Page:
I haven’t had the chance to hunt much this fall, but Zelda and I managed to catch the last two Saturday hunts of the season. Last week the day was seasonably chilly and gray. Zelda was as brisk as the weather and her exuberance was hard to contain — I chose to ride sweep, bringing up the rear on a small field that included a few new comers. The horse in front of me showed a propensity to kick and so I left a solid gap in front of us to see if the mare would settle. This made Zelda most unhappy. She loves to hunt and being held back did not jive with her. For the first time I felt just how much stretch my rubber reins could sustain. I don’t like to get into a pulling match with my horses and I told her I’d make it up to her on the next hunt.
Yesterday was a different story. It was sunny and mild, and the territory lends itself to some good gallops. Zelda and I stayed up front in the field so I could let her move on. I also changed her bit (more on that in another post) moving to a slightly milder option.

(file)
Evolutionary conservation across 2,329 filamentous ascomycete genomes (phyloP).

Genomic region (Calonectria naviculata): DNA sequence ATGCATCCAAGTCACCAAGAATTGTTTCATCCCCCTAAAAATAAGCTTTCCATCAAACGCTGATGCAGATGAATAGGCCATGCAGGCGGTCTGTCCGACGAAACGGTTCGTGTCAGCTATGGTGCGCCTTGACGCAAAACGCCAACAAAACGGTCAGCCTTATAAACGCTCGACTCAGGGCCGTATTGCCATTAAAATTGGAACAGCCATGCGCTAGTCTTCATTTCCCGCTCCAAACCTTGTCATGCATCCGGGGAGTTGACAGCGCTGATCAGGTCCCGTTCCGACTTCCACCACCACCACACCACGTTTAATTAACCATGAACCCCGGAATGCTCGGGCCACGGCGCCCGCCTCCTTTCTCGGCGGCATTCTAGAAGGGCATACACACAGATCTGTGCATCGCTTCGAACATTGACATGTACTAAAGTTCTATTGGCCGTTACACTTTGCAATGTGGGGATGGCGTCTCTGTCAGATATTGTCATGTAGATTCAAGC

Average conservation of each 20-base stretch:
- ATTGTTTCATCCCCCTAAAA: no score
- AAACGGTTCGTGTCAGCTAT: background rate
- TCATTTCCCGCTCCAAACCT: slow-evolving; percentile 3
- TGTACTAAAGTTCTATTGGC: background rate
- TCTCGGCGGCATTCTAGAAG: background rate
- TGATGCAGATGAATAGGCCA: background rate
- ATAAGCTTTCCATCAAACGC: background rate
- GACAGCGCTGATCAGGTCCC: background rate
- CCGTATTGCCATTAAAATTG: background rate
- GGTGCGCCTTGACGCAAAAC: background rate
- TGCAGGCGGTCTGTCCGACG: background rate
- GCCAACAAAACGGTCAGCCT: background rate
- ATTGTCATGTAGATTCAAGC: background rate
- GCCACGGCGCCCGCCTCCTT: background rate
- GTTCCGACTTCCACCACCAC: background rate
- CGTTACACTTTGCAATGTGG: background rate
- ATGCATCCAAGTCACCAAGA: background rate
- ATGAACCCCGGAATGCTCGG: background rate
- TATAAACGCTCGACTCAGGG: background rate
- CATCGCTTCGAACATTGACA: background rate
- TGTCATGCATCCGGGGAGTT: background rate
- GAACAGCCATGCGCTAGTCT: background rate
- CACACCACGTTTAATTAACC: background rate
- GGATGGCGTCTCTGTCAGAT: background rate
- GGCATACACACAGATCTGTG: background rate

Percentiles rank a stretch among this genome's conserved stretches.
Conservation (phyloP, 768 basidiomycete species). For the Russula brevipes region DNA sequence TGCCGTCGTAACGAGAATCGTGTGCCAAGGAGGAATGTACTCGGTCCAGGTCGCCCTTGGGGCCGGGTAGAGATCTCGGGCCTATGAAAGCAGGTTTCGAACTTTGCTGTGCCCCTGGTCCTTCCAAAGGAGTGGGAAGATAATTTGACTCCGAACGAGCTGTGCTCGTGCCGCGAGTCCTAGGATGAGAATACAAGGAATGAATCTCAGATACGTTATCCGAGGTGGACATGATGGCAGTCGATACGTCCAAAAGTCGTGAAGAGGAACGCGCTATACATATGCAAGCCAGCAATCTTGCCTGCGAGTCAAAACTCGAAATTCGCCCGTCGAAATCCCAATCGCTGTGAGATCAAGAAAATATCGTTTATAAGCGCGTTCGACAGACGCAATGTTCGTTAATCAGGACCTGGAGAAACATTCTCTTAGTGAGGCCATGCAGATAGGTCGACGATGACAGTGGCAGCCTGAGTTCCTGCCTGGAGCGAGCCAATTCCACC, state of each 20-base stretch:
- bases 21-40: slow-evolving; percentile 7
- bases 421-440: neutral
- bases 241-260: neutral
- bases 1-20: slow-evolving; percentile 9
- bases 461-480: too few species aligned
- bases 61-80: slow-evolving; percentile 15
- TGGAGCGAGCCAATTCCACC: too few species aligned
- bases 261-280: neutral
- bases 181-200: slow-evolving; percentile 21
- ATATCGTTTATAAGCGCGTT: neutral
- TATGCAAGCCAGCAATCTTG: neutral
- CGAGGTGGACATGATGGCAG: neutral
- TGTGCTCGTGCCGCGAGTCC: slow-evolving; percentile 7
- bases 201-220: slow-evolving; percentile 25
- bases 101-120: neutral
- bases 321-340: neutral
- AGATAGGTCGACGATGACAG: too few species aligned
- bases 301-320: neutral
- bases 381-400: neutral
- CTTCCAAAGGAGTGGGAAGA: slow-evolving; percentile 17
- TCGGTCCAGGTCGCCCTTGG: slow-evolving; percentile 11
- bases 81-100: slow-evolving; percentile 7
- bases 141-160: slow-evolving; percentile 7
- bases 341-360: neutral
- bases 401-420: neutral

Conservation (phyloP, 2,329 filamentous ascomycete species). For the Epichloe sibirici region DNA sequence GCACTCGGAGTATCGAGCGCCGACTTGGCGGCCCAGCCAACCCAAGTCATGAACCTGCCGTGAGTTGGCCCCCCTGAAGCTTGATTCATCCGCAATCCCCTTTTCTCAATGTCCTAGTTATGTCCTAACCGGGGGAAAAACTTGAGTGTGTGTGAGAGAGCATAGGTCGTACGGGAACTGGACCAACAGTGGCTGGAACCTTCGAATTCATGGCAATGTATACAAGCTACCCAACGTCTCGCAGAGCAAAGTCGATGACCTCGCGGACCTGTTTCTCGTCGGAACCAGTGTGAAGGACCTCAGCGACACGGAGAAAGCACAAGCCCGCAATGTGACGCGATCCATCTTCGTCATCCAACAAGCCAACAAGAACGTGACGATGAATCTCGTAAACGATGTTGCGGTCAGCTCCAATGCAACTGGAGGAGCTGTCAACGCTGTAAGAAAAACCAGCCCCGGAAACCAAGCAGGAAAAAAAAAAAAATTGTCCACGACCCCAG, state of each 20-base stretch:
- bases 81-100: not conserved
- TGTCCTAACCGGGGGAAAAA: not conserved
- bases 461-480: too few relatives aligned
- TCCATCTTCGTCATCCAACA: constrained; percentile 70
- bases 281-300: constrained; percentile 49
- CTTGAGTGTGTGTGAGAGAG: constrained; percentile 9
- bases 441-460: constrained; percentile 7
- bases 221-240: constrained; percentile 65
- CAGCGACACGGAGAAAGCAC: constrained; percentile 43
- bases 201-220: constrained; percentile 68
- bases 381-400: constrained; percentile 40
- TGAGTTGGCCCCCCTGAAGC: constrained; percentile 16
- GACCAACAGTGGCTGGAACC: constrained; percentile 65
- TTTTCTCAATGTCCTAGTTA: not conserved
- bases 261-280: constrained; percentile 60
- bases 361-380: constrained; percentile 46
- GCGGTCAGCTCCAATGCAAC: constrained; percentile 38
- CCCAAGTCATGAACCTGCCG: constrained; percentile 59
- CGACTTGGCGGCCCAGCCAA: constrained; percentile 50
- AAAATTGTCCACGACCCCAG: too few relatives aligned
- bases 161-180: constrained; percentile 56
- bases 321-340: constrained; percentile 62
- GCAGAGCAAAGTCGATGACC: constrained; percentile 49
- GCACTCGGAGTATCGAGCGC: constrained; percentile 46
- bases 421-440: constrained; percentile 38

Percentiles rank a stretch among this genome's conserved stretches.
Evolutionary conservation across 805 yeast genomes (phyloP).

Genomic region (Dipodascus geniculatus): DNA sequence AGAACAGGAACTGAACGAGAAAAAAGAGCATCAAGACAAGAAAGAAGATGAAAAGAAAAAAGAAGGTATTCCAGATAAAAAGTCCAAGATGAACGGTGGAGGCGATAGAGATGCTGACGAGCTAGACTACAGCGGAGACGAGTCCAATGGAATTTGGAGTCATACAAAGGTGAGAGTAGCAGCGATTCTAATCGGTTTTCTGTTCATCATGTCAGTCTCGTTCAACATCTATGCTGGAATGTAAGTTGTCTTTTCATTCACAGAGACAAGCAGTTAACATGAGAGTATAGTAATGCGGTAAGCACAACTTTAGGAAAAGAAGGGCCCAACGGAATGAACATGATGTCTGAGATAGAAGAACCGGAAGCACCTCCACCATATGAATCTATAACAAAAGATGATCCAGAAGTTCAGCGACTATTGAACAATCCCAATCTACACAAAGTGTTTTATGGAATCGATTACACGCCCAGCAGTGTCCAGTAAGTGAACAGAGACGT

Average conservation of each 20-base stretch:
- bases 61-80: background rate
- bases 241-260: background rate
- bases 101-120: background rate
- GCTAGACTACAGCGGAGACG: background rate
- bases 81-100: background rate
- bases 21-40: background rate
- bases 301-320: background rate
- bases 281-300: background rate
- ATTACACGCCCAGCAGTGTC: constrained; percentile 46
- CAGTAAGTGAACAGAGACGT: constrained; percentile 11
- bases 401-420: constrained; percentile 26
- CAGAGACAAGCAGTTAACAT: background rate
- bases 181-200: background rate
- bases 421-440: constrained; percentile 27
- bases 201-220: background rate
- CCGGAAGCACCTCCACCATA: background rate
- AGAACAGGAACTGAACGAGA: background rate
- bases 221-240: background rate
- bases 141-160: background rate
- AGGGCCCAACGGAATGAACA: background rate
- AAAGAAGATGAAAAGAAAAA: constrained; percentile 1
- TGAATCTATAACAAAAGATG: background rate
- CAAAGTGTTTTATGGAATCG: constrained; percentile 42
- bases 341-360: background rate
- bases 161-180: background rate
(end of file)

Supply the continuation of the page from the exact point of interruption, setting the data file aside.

And boy did we have fun! You can see what a brilliant day out it was, and also how diverse the landscape that we rode through.
I would have been thrilled to see my foxhunting collage as the image from the Masters of Foxhound Association’s Thanksgiving message if they’d asked me in advance or listed me as the creator. Unfortunately, they didn’t do either. They had incorporated my image into a graphic design of Thanksgiving cheer. On the bottom right hand side of the greeting, it said something along the lines of, Photographer Unknown and then had their own copyright statement. Now, this isn’t a huge deal. When I contacted them, they were apologetic and removed my image. I’m only calling this out because it made me realize how much more diligent I must be about my material.
The accessibility of online images is a double edged sword. It’s much easier to share your work . . . and much easier to use it/steal it, however you want to describe the situation. With so much content on the web, it’s easy to lose track of how your images are used. In this case, a friend alerted me that the image was being used. Foxhunting is a small world, so it wasn’t unusual for a friend to recognize my collage and some of the people in it. So, I asked the Association about it.